This is a game for review or practice. It is designed to practice both question and answer in any target language but can be used for simple vocabulary review, reading comprehension and more. It's a great guessing game! It can be played with just 2 people and up.
How to play:
- dived your class or groups up into 2 teams, the home team pitches first
- one person from the home team steps up to bat (if you lay out the room as the stadium with bases and a pitchers mound, then the person literally steps up to bat.)
- the pitcher (one person from the away team) asks a question. Usually a yes/no question: Here's an example using the sports plays cards from this site: The pitcher takes a card and looks at it, keeping it hidden from the batter. Then the pitcher makes a question
- the batter tries to answer the question. If the batter is correct (as in the example) he hit the pitch. The batter may draw a baseball card. Then follow the directions on the card, either moving a man marker on the game board or literally moving accordingly around the bases in the room (if you choose to layout the room like a baseball infield.)
(If the player gets a strike as his card then he would stay for another question but the pitcher should change.)
- if the batter answers incorrectly, then he is out. The next batter would attempt to answer the next question.
- 3 outs and the teams change, batter and pitcher.
- score all runs for the team on the score board. Any player advancing all the way around the board and back to home scores a point for their team.
Play as many innings as you'd like and be prepared to play the whole period. If I have other things that I want to do and can't work them into the game, I start the game with a set number of innings (3-5.) That way there are no tears when the game is over.
If you need more information about how to play baseball check here.
Get everybody playing: pair work
- if you have enough cards/questions, you can have 2 people square off against each other. This gets the whole class talking and involved. I usually play this way. You can have 2 or 3 groups sharing the same baseball card stack and question or flash card stacks as long as they're in reach.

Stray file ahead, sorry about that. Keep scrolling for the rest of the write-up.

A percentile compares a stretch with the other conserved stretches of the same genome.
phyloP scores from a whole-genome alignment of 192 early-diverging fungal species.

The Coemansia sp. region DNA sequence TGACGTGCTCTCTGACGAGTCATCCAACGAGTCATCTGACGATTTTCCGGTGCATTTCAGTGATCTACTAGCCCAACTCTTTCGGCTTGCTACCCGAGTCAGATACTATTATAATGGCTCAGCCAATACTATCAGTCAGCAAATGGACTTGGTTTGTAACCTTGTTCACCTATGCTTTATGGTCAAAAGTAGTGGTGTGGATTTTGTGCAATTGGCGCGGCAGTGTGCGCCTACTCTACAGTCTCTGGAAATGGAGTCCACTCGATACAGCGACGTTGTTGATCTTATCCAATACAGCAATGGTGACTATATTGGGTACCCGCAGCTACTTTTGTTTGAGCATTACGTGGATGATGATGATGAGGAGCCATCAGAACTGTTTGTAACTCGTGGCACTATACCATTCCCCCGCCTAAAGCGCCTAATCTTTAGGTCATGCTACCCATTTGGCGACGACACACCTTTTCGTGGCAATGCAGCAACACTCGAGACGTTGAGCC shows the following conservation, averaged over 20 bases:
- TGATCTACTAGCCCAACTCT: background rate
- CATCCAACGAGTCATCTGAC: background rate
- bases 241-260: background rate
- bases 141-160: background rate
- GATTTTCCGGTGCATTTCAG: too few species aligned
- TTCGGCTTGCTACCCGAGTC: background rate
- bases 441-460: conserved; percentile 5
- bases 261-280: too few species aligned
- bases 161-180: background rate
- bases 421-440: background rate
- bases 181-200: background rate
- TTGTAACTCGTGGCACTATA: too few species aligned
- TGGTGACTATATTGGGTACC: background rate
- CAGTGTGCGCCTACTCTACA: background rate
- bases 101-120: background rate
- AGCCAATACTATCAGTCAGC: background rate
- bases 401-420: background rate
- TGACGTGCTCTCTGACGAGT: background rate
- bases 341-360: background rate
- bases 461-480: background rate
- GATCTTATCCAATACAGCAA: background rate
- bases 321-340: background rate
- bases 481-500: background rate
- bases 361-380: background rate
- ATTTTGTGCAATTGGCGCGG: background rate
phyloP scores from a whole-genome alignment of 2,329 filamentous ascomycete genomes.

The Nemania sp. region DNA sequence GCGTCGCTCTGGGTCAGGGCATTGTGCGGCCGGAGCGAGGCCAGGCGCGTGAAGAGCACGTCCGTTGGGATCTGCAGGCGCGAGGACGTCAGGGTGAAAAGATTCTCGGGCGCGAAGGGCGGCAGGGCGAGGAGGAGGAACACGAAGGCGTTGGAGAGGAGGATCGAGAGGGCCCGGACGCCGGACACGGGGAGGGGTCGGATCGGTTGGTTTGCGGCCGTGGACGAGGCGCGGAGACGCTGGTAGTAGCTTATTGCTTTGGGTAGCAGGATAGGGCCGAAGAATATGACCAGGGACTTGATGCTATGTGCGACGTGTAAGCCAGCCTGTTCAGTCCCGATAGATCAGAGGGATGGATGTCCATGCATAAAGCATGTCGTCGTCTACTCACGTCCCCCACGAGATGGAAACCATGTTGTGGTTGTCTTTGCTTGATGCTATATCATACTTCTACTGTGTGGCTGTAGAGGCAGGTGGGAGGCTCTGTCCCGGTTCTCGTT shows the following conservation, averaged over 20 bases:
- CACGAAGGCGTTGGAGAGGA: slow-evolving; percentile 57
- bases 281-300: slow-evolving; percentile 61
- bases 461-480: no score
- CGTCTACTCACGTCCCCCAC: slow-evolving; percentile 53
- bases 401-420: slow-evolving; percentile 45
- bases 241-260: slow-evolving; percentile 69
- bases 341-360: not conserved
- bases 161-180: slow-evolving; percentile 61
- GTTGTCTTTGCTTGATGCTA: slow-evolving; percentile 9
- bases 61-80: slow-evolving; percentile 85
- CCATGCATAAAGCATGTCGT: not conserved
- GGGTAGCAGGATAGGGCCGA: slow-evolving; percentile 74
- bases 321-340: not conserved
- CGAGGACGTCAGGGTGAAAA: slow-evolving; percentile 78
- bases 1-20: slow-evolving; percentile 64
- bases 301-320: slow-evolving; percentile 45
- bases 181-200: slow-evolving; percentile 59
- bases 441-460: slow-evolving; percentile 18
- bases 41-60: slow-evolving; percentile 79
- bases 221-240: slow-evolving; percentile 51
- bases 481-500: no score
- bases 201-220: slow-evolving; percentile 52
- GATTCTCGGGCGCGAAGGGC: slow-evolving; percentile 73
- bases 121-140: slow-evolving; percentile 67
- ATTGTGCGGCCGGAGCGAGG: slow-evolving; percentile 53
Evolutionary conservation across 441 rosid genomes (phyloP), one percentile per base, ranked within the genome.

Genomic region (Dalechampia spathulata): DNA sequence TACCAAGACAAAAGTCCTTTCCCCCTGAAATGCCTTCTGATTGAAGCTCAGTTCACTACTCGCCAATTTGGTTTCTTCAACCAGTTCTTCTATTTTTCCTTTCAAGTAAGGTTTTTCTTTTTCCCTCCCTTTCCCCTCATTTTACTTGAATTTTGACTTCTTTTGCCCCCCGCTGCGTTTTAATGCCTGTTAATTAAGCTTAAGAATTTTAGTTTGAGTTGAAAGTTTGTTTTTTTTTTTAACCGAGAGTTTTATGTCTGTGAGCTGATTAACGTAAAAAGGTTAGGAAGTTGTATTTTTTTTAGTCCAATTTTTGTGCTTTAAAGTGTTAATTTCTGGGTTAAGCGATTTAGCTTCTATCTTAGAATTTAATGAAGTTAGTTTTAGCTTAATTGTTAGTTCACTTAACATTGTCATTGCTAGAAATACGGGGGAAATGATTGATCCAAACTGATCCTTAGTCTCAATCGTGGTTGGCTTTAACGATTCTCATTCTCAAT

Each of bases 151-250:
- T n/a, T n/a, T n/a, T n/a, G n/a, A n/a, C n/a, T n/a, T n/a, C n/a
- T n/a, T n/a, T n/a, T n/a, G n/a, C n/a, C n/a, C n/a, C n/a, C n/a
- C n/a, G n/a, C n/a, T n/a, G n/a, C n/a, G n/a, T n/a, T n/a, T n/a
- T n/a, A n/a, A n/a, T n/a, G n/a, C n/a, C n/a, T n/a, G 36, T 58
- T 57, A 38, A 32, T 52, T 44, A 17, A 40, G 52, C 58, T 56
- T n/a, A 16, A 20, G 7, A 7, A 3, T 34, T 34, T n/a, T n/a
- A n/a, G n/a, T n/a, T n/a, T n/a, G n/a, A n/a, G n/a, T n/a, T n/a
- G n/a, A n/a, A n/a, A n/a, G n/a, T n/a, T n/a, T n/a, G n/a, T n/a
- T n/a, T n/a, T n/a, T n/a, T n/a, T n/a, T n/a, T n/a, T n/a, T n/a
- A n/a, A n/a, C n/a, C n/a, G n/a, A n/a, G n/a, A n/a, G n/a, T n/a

Teacher pitches and everyone competes to answer the question: fast paced, good for vocabulary and reading review
- the teacher poses the question or shows a flash card. If the batting team answers first, one person may take a card and advance accordingly. If the pitching team answers first they get the out.
Perfect English gets the hit: good when you need to emphasize structure
- You can have the students alter sentences or translate. If they can make the English sentence correctly, they can take a baseball card. If they can't do it they're out. You can give them a strike for a mistake and keep going but one batter may be there for 10 minutes, not wanting to be out. Some examples of altering sentences: sentence to question, present to past, past to past perfect, present to future, affirmative to negative, etc.
I've used this with reported speech and it was a big success. You can get some reported speech cards form bogglesworldesl.com (I could make some but why reinvent the wheel.)
Prepared questions for specific purposes:
- use the question card template and have the pitcher draw question cards instead of making up a question or using flash cards.
This is good for reading comprehension, but is still conversational. The question cards can be short 3-4 sentences prepared readings that the batter reads one time. Then the pitcher asks (one of) the questions on the card. Or, just a question.
If you have an idea for a variation, post it in the games forum! I'm sure there are all kinds of games and variations for this.
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